After the mash has been raised to its final temperature, it is transferred from the mash tun either to the clearing tun, which in many cases is fitted with a water-jacketted bottom, or, as is more general nowadays, to the mash filter, from whence the worts are drawn off into the wort copper, and there boiled with the hops. In brewing lager, the wort is not left in contact with the hops in a hop-back, as is the case in an English brewery; the vessel, through which the wort at this stage simply passes on its way to the pump, is provided with a strainer, only slightly smaller than the vessel itself. The newer forms of this apparatus are fitted with leaching and pressing arrangements. In this connection, it should be remembered that the major portion of the insoluble matters has been precipitated while boiling the mashes, and has been left in the clearing tun or mash filter as the case may be. An open type of receiver, fitted with cooling coil and float valve, is sometimes employed."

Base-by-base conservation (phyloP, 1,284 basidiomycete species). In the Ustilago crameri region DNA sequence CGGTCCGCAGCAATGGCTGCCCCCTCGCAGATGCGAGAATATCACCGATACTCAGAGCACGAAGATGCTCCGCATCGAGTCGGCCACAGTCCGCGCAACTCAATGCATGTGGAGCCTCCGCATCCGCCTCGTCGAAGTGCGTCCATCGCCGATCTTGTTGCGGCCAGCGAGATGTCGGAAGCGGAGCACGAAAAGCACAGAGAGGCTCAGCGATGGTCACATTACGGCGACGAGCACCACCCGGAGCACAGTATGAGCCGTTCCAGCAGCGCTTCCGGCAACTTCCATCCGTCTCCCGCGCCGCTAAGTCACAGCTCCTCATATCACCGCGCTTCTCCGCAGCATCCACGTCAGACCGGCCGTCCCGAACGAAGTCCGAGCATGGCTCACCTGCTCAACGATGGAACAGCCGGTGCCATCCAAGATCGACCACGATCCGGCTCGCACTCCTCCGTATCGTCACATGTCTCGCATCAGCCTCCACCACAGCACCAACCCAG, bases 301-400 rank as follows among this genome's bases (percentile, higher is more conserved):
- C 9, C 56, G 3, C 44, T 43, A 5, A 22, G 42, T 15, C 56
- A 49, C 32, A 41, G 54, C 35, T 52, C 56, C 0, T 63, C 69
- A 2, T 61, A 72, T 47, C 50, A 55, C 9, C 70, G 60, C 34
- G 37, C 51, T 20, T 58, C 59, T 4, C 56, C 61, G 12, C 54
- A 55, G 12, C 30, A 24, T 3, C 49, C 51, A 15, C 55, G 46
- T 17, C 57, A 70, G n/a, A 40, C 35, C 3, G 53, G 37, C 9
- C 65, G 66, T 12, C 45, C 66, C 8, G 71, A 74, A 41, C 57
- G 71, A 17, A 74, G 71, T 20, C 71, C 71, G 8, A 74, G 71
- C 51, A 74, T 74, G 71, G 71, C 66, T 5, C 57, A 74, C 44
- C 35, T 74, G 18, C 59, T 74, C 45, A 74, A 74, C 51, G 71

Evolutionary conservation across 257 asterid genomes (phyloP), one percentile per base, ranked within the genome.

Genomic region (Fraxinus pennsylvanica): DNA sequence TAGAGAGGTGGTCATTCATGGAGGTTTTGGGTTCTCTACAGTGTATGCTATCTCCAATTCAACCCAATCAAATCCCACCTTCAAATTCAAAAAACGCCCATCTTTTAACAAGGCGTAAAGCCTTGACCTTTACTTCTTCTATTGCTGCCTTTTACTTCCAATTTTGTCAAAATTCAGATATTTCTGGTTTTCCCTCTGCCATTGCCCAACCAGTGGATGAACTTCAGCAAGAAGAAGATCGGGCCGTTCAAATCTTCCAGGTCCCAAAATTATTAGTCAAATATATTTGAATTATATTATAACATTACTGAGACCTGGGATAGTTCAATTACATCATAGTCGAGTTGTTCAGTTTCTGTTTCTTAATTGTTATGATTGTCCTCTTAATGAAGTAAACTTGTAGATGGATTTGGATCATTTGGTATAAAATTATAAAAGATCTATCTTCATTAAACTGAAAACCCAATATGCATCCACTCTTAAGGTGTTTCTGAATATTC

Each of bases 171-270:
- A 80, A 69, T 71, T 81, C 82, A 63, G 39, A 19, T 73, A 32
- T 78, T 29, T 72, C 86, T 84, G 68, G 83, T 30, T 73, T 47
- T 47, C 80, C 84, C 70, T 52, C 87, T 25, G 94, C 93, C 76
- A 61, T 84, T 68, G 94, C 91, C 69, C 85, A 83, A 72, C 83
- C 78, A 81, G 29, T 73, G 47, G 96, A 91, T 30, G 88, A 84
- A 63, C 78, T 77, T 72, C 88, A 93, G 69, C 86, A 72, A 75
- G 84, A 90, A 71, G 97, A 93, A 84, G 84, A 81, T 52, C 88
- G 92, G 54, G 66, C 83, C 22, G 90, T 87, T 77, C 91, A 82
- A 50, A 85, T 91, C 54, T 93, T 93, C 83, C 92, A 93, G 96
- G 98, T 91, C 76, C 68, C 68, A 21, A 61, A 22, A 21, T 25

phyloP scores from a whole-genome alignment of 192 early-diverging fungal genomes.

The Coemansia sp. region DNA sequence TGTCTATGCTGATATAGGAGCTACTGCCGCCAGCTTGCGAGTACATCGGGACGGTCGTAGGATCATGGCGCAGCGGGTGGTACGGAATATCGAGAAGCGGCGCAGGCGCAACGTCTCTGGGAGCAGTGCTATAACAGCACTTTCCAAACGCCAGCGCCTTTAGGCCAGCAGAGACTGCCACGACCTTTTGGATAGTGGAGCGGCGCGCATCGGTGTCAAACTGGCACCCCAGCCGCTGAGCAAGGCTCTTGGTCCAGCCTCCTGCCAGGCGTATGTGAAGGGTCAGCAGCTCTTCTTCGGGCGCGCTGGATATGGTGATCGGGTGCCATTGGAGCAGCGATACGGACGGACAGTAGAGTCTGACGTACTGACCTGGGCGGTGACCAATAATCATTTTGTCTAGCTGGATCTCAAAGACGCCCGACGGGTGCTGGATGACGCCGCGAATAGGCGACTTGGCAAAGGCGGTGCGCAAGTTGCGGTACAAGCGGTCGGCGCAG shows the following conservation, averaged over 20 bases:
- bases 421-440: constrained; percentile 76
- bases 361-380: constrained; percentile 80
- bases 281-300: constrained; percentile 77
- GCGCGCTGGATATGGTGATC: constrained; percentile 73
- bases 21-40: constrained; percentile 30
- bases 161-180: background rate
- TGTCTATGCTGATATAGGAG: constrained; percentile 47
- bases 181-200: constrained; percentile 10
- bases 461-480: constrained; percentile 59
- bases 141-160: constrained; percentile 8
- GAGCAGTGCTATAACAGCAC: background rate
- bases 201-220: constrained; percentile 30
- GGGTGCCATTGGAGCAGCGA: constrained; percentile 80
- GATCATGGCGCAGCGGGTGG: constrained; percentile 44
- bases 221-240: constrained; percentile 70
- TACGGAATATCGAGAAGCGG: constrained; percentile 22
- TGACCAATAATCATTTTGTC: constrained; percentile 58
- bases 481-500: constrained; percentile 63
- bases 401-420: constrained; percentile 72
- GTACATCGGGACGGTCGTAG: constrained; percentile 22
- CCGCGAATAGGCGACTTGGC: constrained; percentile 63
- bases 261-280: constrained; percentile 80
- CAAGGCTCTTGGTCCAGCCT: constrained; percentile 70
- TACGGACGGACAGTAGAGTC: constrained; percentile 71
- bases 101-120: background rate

Journal of the Institute of Brewing, vol. XVII, 1920, pages 493 - 494.
From the description, it sounds like the first two decoctions were with the thick mash, the last one with the thin mash. This wasn't just a random whim. Most of the enzymes were in the liquid part of the mash. By boiling the thick mash the maximum quantity of enzymes was retained. By the time of the third decoction, this didn't matter as the whole mash was raised to mash out temperature by the final decoction.

Decoction mashing, as practised in Bavaria, was a bit more complicated than just a triple decoction. There were many different methods of even just triple decoction. Most big Bavarian towns had their own specific method.

I'm not sure what effect not having a hop back and not leaving the hops in contact with the wort after boiling would have. The more commercially minded UK breweries pressed the hops in the hop back to squeeze every last drop of wort. Though I'm inclined to believe that this wouldn't have been exactly top-class wort.

Fermentation next time.

Saturday, 14 April 2018

Let's Brew - 1956 Tennant's Lion Brown Ale

I imagine this beer must have been one of Tennant’s biggest sellers in bottle. Brown Ale was all the rage in the 1950’s.